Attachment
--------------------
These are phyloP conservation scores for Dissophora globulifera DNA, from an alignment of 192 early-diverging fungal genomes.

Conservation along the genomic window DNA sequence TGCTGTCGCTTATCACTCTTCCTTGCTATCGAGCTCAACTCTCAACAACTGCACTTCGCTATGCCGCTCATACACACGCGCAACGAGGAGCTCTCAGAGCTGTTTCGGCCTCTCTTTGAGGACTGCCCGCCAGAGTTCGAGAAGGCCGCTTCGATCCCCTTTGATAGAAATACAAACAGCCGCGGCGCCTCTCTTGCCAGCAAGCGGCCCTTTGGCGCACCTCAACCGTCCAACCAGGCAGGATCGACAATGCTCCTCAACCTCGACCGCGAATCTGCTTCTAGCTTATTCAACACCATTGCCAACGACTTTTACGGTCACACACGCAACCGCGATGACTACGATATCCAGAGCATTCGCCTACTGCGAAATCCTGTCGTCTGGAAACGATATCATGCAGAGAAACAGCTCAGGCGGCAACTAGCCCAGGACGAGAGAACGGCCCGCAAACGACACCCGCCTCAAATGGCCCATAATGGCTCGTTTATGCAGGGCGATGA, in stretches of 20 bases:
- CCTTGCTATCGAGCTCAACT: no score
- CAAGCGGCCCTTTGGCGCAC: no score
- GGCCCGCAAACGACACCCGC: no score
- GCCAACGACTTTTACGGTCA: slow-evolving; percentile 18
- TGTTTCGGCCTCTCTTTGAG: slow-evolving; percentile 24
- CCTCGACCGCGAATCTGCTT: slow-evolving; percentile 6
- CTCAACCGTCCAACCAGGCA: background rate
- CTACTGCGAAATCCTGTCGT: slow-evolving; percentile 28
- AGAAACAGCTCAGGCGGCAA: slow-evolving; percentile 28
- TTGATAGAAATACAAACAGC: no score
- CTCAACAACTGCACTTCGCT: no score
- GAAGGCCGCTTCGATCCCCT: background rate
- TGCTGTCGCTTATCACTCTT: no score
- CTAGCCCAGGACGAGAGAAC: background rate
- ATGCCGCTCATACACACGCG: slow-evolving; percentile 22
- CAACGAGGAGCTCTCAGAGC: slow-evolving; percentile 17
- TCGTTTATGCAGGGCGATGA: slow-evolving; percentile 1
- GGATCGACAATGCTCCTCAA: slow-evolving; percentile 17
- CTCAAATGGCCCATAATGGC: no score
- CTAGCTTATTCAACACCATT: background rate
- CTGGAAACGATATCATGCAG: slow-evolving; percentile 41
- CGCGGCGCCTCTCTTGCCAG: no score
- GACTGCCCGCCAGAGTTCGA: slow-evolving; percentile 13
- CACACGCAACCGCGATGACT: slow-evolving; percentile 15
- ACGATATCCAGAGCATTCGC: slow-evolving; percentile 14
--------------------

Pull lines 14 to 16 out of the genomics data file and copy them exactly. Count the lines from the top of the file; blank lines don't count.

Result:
- GAAGGCCGCTTCGATCCCCT: background rate
- TGCTGTCGCTTATCACTCTT: no score
- CTAGCCCAGGACGAGAGAAC: background rate